• Different alternative compensation systems can reward different objectives, based on a school’s particular needs.

Tighter budgets should not discourage continued innovation of educator compensation. Rightly done, differential and merit-based pay can help contribute both to long-term financial health and a stronger focus on improved student learning. Pioneering Colorado districts and charter schools have paved the way for others to follow and surpass.


Posted by on Mar 30th, 2011 and filed under Issue Papers, Pay for Performance. You can follow any responses to this entry through the RSS 2.0. You can leave a response by filling following comment form or trackback to this entry from your site

22 Responses for “Pioneering Teacher Compensation Reform: K-12 Educator Pay Innovation in Colorado”

  1. [...] shows up in a newly released issue paper from my Education Policy Center friend Ben DeGrow, titled Pioneering Teacher Compensation Reform: K-12 Educator Pay Innovation in Colorado. The focus of the new paper is on Colorado’s significant number of local school districts and [...]

  2. [...] shows up in a newly released issue paper from my Education Policy Center friend Ben DeGrow, titled Pioneering Teacher Compensation Reform: K-12 Educator Pay Innovation in Colorado. The focus of the new paper is on Colorado’s significant number of local school districts and [...]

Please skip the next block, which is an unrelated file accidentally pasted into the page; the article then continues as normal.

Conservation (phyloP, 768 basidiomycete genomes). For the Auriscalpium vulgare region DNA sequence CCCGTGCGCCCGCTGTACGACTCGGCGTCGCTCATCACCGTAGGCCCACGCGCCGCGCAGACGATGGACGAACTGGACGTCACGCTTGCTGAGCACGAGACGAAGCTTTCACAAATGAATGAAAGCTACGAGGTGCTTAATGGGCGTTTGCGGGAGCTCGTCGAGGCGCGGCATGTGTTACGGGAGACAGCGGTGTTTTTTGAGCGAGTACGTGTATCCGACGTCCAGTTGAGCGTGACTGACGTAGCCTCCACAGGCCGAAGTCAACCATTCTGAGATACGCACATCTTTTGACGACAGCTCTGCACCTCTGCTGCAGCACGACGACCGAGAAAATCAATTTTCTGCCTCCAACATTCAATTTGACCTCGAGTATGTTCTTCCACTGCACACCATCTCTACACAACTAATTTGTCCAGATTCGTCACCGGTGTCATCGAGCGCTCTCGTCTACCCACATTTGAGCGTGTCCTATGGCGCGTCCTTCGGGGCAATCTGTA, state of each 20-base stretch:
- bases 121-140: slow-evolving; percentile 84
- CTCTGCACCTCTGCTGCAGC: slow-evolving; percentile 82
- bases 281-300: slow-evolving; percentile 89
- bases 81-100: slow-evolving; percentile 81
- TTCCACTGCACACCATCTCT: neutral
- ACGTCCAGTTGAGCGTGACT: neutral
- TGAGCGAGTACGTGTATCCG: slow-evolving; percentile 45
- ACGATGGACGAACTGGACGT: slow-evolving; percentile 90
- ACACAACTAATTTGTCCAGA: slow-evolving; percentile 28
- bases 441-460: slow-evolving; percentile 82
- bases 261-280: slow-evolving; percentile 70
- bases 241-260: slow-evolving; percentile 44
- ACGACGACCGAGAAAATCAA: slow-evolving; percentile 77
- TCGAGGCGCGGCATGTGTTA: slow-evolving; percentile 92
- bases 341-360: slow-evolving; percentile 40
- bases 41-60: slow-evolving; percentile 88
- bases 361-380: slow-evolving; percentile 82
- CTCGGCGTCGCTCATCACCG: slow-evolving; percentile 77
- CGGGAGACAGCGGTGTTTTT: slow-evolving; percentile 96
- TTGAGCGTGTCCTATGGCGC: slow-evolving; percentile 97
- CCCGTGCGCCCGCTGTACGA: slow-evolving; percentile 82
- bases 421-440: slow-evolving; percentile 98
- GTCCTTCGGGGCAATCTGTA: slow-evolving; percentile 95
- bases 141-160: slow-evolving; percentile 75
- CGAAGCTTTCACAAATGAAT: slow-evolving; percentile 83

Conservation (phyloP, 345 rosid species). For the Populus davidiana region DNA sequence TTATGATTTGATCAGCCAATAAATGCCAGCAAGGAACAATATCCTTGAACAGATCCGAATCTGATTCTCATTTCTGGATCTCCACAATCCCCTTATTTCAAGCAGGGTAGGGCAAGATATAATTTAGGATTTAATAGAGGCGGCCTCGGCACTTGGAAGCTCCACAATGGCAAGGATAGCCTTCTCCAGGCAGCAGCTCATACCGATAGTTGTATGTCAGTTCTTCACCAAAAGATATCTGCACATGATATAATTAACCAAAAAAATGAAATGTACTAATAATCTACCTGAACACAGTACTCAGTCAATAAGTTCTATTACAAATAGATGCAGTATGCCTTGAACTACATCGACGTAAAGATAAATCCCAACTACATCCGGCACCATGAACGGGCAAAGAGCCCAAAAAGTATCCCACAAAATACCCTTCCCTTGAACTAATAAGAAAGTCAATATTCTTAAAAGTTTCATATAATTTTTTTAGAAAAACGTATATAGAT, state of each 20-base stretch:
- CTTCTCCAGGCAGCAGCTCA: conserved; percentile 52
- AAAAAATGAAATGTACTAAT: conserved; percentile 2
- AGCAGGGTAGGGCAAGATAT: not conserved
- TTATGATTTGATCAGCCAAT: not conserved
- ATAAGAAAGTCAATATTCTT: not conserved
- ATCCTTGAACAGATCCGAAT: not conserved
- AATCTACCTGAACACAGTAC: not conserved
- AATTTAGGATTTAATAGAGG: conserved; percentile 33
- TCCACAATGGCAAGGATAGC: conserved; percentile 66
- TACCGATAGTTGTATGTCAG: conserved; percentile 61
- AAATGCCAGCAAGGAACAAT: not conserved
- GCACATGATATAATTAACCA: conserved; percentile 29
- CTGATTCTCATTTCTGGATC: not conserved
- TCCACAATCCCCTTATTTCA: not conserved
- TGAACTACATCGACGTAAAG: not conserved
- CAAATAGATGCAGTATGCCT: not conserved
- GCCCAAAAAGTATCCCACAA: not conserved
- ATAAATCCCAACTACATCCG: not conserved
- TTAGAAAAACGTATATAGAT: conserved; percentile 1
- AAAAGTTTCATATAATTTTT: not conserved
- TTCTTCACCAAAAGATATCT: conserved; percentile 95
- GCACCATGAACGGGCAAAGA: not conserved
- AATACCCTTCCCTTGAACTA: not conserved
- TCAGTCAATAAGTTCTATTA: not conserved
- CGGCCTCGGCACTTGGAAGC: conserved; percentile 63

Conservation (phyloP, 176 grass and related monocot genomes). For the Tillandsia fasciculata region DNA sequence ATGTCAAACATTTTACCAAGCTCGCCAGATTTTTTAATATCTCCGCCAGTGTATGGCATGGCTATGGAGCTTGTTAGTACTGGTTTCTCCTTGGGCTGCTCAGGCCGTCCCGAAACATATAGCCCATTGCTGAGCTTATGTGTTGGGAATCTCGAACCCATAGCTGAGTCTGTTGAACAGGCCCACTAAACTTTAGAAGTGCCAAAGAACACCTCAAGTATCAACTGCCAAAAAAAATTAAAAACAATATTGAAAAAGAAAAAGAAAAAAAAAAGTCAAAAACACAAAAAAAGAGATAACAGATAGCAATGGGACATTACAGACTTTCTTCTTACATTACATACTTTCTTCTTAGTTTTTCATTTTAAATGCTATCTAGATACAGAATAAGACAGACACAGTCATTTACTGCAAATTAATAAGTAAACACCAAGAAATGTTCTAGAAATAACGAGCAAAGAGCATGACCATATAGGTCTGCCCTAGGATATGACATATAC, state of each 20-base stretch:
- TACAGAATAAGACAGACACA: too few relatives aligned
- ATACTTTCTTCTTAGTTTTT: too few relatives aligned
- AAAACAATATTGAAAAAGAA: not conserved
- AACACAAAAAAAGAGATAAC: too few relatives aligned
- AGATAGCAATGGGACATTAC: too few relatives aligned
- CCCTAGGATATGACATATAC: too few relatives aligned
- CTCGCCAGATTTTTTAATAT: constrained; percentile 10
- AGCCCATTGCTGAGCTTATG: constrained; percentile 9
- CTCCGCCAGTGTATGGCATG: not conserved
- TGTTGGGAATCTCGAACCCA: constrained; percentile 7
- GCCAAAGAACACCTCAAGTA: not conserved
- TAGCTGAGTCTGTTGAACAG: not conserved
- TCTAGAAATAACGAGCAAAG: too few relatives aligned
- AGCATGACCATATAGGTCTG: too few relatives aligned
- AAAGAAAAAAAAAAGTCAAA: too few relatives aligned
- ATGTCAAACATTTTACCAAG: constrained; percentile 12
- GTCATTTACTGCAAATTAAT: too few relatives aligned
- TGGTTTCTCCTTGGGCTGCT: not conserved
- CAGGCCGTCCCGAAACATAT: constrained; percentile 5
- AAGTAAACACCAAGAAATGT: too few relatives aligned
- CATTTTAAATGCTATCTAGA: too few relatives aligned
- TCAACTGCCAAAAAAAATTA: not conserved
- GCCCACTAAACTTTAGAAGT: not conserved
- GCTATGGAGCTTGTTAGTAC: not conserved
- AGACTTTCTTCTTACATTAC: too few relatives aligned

3. [...] Yes, many of us in Colorado do regard Superintendent Miles as a reform hero. But even he acknowledges that much hard work remains to keep improving the system they have put in place. If you want to learn more about Harrison’s Effectiveness and Results pay plan, along with other Colorado K-12 compensation innovations, please check out my Education Policy Center friend Ben DeGrow’s new issue paper. [...]

  4. [...] Structural changes to compensation, ending the collective, seniority-based salary schedule along with its ineffective “master’s bumps” (by visiting Harrison School District Two or Eagle County Schools) [...]

  5. [...] and persistently advanced thoughtful and wide-ranging education reforms — among them a revolutionary teacher evaluation and compensation program. (Interestingly, the first and only other Colorado district to trade the old teacher salary [...]

  6. [...] and persistently advanced thoughtful and wide-ranging education reforms — among them a revolutionary teacher evaluation and compensation program. (Interestingly, the first and only other Colorado district to trade the old teacher salary [...]

  7. [...] impact how teachers are paid as well. While many local Colorado districts and charter schools are pioneering performance pay and strategic compensation, it would be great to see the implementation of the educator effectiveness law push even more in [...]

  8. [...] more productive use of those existing funds would be to follow the lead of the state’s other educator compensation pioneers and direct those rewards into a real, meaningful pay-for-performance [...]

  9. [...] pay changes is tenuous at best. Second, as Ben DeGrow noted earlier this year in his issue paper Pioneering Teacher Compensation Reform, Miles emphasizes the comprehensive approach to performance pay. Effectively overhauling [...]